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When you want to calculate distance on a sphere or sphere-like shapes, there are three good options. The Cosine Law method is the easiest and can be done by hand. The Haversine formula isn’t too much rougher, but unless you really like math, you’re probably not going there. These two methods give remarkably similar results, and they’re great on a perfect sphere! So if you’re measuring things on a sphere, you’re done reading. No really, go. It’s ok. *Sniff*

But if you’re like me, you’re most likely dealing with these distance calculations because some awesome designer decided that you should be able to measure distances between two points on Earth. That’d be awesome! Of course, despite what all your globes teach you, the Earth isn’t a sphere. It’s squished. It’s called an oblique spheroid. Sounds dirty to me.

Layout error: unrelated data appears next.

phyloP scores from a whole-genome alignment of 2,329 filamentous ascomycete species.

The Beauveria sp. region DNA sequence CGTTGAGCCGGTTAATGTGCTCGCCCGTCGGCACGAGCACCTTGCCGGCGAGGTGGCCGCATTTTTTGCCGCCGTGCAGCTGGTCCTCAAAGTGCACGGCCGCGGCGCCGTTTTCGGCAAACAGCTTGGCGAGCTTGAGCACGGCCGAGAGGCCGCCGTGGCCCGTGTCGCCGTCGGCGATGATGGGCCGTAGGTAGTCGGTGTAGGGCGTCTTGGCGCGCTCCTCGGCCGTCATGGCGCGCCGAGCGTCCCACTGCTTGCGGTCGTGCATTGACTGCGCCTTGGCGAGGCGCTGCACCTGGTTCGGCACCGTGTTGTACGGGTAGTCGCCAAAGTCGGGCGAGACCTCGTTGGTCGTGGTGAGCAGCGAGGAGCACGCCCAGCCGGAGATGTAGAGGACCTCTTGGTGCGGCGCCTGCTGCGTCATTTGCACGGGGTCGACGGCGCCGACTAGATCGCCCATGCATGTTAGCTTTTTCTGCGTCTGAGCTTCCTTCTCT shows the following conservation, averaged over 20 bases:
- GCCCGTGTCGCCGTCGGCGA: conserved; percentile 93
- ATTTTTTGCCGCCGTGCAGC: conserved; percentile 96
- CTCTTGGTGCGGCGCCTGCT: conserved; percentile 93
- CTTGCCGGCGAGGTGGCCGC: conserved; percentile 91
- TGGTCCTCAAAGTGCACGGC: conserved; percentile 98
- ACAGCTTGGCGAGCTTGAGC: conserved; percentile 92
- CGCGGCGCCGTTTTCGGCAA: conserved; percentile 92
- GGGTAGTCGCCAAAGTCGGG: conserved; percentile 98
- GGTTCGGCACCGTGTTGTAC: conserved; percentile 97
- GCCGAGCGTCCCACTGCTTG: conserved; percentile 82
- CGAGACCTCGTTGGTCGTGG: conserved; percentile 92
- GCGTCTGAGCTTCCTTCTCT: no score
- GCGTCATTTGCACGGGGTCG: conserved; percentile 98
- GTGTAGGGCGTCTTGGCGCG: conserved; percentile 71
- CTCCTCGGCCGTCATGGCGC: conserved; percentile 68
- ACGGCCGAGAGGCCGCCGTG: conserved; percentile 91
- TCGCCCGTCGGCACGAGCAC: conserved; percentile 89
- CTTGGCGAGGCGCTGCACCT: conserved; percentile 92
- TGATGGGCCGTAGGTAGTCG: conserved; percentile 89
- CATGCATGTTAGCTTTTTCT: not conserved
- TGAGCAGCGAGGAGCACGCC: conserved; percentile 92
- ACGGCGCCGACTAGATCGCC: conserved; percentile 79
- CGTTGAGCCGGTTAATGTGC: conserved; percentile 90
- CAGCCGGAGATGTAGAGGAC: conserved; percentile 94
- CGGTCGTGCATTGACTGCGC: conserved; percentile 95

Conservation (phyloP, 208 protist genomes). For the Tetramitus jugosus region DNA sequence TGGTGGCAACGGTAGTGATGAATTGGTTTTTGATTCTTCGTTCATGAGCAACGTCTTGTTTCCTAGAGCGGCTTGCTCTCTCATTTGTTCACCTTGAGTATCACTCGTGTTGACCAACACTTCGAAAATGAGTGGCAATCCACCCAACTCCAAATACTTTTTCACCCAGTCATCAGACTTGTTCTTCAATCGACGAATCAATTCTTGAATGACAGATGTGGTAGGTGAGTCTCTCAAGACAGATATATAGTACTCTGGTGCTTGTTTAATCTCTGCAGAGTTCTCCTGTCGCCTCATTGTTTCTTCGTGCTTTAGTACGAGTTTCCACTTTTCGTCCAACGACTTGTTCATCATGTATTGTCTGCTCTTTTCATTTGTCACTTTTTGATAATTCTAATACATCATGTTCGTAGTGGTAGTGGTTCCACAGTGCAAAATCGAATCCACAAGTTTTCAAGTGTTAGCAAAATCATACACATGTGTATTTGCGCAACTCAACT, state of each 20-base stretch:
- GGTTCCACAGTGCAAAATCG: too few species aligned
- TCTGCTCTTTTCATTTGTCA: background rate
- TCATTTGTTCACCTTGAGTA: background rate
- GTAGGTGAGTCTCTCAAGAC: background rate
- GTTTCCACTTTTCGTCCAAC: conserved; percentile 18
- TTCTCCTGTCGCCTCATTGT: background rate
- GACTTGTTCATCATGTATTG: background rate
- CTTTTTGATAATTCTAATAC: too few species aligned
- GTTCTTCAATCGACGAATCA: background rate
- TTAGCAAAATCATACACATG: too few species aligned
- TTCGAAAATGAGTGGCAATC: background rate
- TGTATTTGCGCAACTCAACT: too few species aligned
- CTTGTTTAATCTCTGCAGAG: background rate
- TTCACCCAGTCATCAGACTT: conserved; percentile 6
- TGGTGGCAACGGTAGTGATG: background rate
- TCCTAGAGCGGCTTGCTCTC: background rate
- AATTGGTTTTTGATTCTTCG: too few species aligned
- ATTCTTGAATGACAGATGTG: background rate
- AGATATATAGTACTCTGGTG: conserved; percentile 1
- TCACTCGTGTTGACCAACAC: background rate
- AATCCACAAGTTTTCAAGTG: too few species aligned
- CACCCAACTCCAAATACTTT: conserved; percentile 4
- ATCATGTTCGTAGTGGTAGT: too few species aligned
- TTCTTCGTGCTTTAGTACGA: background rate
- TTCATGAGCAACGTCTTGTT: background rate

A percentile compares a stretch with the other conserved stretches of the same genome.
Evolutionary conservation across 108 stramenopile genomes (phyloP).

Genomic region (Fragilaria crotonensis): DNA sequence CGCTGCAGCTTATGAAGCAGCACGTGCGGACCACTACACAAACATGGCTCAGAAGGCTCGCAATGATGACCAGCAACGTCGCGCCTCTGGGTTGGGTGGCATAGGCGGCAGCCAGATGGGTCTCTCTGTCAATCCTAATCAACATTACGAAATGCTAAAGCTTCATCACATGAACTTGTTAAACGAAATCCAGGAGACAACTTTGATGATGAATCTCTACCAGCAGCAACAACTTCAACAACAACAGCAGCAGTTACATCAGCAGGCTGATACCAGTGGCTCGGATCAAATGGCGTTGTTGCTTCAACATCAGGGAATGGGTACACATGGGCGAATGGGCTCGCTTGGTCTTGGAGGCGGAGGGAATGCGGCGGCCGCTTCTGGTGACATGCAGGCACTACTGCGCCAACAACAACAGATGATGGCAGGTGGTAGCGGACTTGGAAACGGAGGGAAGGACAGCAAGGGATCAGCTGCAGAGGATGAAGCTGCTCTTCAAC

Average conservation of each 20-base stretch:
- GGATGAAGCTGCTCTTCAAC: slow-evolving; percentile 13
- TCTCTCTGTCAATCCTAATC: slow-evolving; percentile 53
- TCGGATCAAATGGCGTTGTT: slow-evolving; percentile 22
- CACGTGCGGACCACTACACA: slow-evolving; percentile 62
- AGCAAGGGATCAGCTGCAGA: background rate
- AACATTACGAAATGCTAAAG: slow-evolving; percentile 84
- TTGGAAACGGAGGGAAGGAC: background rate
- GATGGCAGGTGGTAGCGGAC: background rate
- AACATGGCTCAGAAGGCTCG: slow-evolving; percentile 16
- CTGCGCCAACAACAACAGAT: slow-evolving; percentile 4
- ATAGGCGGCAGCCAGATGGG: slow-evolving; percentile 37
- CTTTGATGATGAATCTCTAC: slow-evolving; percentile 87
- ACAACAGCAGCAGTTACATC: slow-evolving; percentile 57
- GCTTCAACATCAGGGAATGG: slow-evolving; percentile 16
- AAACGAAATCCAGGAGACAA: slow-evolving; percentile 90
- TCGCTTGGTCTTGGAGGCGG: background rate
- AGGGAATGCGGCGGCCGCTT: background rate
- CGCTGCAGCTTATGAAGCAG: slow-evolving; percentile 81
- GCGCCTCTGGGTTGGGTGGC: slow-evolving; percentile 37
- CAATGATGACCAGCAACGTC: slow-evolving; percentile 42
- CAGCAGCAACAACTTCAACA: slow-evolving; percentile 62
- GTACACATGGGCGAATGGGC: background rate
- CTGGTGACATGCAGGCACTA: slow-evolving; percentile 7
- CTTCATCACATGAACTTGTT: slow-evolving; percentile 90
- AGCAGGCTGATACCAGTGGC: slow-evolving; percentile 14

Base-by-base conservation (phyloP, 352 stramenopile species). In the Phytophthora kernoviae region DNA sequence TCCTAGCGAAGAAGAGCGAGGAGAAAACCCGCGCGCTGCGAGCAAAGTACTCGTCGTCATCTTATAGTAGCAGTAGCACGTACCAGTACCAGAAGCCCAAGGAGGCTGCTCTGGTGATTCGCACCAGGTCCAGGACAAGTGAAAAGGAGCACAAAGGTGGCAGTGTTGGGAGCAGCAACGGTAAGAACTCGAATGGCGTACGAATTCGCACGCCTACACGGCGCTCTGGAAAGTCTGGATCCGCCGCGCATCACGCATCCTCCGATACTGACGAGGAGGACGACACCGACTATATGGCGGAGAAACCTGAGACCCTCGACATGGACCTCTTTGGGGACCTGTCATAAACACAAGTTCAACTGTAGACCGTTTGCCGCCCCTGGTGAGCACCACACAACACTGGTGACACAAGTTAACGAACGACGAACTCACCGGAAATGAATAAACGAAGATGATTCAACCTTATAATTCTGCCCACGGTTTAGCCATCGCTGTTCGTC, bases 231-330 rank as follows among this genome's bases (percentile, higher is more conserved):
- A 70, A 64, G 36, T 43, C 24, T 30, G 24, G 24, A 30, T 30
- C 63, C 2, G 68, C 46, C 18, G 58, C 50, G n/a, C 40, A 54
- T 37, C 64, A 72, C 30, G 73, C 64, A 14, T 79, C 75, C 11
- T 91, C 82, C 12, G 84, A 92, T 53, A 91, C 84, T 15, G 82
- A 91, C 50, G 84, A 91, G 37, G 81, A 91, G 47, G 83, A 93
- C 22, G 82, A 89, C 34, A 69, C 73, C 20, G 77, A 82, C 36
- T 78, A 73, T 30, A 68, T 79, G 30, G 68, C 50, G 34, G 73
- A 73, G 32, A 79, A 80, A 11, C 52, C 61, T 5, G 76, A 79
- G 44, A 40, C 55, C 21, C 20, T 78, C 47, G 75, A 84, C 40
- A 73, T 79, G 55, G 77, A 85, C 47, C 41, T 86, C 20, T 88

So if you want to measure distance on an oblique spheroid you need a more accurate formula. Please allow me to introduce you to your new friend, Vincenty’s Formula! Now, unless you are really, really (and I mean really) into math, this thing is going to suck. Luckily for you, I converted it into an AS3 class. See how nice I can be?

Have some lat/long coordinates you need to measure? Have a project where you can use this sort of info? Take and use. Let me know if you love me. I can use some love.

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James Tomasino

I like reading, writing, and arithmetic

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